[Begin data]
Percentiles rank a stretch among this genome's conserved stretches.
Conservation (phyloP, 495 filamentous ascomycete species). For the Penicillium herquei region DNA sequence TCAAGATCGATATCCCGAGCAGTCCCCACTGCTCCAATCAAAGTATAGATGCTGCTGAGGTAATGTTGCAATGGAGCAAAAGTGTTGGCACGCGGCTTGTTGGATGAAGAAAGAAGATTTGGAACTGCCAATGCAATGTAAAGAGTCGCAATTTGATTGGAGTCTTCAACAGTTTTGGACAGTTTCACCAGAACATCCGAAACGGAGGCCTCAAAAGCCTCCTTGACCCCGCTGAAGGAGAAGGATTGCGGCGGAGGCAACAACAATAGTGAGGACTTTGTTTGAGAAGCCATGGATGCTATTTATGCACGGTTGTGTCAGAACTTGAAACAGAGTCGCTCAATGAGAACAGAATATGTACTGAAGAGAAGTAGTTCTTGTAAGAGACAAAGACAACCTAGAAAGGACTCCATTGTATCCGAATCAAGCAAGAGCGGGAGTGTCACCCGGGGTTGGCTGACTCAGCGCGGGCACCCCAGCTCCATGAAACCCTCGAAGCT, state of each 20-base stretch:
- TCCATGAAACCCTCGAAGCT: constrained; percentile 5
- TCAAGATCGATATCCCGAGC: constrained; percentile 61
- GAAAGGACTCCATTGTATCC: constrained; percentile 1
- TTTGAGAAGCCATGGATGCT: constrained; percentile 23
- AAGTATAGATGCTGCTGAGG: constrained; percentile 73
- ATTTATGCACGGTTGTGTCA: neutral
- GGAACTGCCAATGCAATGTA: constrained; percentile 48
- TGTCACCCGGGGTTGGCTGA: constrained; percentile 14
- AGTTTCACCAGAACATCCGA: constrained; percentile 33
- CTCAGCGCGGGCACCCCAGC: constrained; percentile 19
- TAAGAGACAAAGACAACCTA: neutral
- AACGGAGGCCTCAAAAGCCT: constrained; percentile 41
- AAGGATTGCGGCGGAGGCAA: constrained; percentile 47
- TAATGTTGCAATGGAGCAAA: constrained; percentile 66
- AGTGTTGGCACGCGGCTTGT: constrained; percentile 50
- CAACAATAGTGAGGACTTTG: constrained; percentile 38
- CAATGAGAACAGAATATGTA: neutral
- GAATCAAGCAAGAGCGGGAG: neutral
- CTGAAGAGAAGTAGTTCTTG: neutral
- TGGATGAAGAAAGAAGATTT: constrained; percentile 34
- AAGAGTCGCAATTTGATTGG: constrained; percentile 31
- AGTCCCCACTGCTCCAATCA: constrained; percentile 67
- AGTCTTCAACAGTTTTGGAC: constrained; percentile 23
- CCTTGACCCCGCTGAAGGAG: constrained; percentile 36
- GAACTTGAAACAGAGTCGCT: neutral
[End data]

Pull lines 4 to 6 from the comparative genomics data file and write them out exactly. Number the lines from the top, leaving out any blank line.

- TCAAGATCGATATCCCGAGC: constrained; percentile 61
- GAAAGGACTCCATTGTATCC: constrained; percentile 1
- TTTGAGAAGCCATGGATGCT: constrained; percentile 23